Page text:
Saturday, March 29, 2008

Songwriting questions...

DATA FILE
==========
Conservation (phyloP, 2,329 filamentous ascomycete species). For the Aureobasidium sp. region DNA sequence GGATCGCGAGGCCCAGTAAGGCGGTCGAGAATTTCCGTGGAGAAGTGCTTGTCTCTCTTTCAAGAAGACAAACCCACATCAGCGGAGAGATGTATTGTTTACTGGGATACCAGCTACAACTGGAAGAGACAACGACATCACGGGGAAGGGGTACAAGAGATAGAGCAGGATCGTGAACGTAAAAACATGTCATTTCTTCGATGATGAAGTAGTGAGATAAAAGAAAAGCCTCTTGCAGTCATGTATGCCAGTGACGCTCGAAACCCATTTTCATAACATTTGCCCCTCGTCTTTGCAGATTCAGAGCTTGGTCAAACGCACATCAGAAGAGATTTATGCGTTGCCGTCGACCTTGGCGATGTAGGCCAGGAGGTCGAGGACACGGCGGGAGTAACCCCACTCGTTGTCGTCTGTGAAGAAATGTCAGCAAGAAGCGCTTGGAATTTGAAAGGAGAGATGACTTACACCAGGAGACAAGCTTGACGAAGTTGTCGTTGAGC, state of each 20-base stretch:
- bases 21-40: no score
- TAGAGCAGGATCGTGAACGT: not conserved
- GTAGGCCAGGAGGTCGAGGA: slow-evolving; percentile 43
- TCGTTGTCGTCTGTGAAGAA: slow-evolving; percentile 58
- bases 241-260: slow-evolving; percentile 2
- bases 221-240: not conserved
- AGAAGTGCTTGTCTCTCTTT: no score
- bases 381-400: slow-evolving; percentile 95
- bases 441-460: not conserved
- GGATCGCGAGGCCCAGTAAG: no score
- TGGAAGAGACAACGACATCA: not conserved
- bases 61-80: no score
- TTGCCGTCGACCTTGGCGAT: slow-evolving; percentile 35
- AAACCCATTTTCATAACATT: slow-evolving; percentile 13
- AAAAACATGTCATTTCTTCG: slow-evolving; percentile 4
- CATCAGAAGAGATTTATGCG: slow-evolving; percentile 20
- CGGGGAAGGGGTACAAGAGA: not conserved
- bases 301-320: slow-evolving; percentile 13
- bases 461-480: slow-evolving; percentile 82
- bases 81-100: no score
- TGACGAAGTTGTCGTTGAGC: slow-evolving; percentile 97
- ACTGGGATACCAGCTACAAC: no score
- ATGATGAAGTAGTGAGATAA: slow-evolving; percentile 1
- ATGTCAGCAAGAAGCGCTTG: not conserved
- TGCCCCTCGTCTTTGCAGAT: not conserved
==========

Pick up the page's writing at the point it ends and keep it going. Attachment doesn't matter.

Just my two cents:How do you begin writing your songs? It depends, usually with a guitar 'riff' but sometimes I can be inspired to write lyrics and occasionaly I have a song title that comes up and sets the mood and inspires the music and lyrics to come.What instrument do you start with? Usually with the guitar. On rare occasions I can get a vocal harmony out of the ether but usually guitar. Recently I wrote a whole death metal song, "Ominous", on the drums first then put guitar/bass to it, then wrote the lyrics/melodies! Trip.Do you write the music first, and then add lyrics? Usually music first. But I have written whole songs of lyrics and then matched them up later with music that was appropriate. I always take into consideration the cadence (for gutteral stuff)and the melody (for more melodic metal) and whether it fits the music and whether the mood of the lyrics fits the sound of the song.How do you write your lyrics? I have used metaphor in the style of poetry, fantasy books, or mediaeval times. However, in my solo project, (REQUIEM FOR OBLIVION) I draw inspiration from my true life struggle with drug addiction and depression when I was younger and the experience of my life since conquering those demons. The hell I went through led to experiences which could inspire a wide range of possible topics including, hell on earth, doom, sorrow, hopelessness, death, surrender, divine intervention, release, strength, triumph, prosperity and possibly (could it be?), peace.Where do you find your inspiration? I am inspired by my past like I said but also the failings and triumph of the human spirit, moral decay, war, corruption, bad religion, seeking spiritual truths, etc... Also, current victories and defeats in my own life, (my weaknesses and strengths) are always fair game to being a subject of a song.What are some innovative ways to keep your music interesting, or to avoid writer's block? I listen to a lot of different types of music though death, black metal are my staples. I will at times listen to Jazz, folk metal, alt. rock, college, darkwave, classical, etc... In fact, recently, I saw an amazing band, UNEXPECT, at Peabody's in Cleveland. They were absolutely stunning. I stood there for 40 minutes with my jaw on the ground. They inspired me to be even more 'boundary-less' than I already am with my solo project. I am learning that mindless imitation may get you noticed quickly but real intuitive song writing has effects that span generations and genres. I'm talking about fearless writing without thought to what would sell, or what your girlfriend would like, or what your friends and family would like you to write! Writing what is inside you already and being willing to go wherever that takes you!!! There are many bands that sound somewhat similar or have a similar style but it's the nuances of their individuality that set them each apart. That is what each of us has to tap into.